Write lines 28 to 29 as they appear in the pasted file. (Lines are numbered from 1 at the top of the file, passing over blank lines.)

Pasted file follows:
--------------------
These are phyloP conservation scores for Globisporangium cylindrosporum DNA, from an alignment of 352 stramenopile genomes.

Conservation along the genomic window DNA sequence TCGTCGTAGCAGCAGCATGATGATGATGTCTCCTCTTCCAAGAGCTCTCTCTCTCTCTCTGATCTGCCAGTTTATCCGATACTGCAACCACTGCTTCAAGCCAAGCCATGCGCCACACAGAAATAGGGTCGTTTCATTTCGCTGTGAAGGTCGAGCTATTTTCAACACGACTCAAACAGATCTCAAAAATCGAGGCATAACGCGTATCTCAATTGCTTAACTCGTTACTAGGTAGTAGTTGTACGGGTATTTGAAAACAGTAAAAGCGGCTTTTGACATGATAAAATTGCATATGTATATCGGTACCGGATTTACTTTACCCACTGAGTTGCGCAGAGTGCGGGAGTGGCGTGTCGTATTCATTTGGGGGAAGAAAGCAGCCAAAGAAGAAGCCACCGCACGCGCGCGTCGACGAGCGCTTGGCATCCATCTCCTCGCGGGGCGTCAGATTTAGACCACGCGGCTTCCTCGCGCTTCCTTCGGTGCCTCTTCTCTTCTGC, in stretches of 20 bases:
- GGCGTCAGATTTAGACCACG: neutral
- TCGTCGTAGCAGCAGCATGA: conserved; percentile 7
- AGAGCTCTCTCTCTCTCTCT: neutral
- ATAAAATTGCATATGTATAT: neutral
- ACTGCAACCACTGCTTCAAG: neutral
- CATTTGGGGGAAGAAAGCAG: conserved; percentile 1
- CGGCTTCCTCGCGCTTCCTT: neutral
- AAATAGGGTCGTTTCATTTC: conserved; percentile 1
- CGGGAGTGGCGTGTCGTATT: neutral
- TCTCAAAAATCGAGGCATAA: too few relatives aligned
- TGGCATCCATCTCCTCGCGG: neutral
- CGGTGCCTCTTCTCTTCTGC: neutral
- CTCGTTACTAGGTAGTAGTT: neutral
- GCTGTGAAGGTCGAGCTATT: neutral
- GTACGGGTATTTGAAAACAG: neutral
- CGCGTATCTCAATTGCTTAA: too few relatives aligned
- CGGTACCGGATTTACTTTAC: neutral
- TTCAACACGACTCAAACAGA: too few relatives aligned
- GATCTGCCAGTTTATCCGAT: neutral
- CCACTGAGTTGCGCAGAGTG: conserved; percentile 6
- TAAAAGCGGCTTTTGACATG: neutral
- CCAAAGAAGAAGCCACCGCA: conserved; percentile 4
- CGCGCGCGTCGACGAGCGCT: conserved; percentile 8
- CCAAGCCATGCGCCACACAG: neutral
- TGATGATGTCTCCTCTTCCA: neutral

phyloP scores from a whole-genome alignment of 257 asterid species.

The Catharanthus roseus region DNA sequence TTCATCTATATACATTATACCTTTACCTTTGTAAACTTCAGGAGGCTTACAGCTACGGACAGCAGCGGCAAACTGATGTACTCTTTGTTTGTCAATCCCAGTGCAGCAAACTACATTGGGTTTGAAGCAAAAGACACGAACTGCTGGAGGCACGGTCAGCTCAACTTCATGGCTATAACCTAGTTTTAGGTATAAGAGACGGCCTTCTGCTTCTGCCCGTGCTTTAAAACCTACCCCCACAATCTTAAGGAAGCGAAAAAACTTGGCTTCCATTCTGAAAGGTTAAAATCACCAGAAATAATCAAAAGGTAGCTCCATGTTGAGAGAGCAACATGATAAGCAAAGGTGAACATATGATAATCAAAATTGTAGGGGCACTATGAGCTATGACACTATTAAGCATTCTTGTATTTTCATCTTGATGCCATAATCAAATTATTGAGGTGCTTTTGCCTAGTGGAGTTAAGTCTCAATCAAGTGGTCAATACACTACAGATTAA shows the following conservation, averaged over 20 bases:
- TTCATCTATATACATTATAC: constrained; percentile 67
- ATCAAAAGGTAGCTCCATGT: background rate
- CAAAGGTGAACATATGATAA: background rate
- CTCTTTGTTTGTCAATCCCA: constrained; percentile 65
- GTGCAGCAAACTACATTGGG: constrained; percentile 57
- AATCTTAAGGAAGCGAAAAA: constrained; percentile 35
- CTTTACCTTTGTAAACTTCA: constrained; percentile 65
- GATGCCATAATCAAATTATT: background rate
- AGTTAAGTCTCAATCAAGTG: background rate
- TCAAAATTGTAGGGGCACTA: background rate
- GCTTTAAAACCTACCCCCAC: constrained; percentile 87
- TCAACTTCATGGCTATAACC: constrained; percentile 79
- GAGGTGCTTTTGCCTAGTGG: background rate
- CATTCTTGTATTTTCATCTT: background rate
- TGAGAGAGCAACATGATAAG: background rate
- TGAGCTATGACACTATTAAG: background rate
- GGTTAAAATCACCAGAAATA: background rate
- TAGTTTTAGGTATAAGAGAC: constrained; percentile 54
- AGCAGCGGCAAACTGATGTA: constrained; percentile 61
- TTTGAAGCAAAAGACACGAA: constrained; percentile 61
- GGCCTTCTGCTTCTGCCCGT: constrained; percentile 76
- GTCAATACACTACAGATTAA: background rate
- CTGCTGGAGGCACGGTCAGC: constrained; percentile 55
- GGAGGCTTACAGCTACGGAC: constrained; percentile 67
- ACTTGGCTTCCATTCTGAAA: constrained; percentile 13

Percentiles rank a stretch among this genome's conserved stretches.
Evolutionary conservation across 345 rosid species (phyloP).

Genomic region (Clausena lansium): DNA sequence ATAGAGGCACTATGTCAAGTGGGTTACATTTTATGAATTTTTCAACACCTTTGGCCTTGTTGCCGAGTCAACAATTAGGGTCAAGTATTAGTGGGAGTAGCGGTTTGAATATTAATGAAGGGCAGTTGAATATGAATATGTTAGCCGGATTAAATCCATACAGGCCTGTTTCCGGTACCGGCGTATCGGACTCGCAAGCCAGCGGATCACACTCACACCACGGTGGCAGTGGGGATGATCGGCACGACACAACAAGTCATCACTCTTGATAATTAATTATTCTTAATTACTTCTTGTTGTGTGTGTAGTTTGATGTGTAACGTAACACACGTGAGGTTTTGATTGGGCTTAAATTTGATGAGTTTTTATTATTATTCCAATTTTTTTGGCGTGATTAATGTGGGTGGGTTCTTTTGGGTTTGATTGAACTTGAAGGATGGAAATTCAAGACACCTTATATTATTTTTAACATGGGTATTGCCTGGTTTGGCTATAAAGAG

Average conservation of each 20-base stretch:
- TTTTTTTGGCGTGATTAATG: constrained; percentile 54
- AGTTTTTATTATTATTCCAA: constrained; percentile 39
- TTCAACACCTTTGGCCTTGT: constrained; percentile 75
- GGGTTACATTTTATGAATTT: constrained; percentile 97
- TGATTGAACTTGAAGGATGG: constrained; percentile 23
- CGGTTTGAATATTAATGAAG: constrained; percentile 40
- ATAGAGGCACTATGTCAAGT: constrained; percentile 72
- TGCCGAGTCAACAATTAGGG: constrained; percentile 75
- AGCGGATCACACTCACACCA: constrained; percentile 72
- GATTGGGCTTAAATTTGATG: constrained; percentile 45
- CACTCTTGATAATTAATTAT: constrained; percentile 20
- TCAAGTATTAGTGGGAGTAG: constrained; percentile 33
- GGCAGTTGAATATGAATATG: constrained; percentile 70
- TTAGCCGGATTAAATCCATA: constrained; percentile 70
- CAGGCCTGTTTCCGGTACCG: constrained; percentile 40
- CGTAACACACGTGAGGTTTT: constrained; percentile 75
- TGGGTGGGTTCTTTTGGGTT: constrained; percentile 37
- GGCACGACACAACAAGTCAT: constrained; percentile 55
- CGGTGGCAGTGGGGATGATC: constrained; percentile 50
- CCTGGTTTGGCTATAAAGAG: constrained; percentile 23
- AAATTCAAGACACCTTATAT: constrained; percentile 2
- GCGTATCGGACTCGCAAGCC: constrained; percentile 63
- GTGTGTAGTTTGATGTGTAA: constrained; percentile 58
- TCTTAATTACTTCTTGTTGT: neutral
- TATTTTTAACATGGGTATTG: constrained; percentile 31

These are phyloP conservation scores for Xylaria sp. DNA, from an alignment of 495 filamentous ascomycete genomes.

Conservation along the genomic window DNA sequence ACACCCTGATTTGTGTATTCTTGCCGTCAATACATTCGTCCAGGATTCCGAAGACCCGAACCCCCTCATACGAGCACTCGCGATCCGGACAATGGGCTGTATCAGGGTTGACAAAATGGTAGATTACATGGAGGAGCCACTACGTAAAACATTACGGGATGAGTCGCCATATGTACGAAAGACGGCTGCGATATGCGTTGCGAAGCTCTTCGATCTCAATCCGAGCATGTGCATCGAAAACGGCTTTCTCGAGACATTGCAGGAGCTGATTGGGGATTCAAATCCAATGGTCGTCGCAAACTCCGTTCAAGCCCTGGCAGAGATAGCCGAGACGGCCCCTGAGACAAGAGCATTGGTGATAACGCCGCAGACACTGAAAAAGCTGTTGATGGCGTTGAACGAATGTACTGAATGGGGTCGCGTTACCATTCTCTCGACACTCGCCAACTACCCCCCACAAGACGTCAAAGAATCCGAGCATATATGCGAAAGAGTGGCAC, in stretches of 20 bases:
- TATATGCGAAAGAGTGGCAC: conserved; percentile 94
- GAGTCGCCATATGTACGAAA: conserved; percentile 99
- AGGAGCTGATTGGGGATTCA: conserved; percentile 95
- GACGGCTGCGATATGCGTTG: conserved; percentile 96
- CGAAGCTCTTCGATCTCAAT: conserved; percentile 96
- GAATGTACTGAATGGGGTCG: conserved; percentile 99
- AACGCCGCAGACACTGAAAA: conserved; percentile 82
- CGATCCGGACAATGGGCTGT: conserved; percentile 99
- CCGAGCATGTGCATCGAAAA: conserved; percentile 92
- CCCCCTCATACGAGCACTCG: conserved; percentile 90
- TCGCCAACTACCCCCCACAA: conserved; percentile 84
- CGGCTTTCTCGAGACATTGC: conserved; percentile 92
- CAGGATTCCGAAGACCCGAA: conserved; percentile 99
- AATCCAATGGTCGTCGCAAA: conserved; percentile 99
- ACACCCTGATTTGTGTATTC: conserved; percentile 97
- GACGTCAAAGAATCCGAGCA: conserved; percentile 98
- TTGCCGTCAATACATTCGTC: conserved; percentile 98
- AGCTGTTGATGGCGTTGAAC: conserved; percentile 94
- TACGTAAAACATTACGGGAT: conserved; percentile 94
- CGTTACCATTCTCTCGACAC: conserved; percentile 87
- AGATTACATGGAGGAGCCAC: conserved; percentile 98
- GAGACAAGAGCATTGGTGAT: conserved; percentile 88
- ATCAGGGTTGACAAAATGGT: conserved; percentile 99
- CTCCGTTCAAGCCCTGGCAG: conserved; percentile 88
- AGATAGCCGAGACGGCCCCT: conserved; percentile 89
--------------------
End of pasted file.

phyloP scores from a whole-genome alignment of 257 asterid species.

The Catharanthus roseus region DNA sequence TTCATCTATATACATTATACCTTTACCTTTGTAAACTTCAGGAGGCTTACAGCTACGGACAGCAGCGGCAAACTGATGTACTCTTTGTTTGTCAATCCCAGTGCAGCAAACTACATTGGGTTTGAAGCAAAAGACACGAACTGCTGGAGGCACGGTCAGCTCAACTTCATGGCTATAACCTAGTTTTAGGTATAAGAGACGGCCTTCTGCTTCTGCCCGTGCTTTAAAACCTACCCCCACAATCTTAAGGAAGCGAAAAAACTTGGCTTCCATTCTGAAAGGTTAAAATCACCAGAAATAATCAAAAGGTAGCTCCATGTTGAGAGAGCAACATGATAAGCAAAGGTGAACATATGATAATCAAAATTGTAGGGGCACTATGAGCTATGACACTATTAAGCATTCTTGTATTTTCATCTTGATGCCATAATCAAATTATTGAGGTGCTTTTGCCTAGTGGAGTTAAGTCTCAATCAAGTGGTCAATACACTACAGATTAA shows the following conservation, averaged over 20 bases: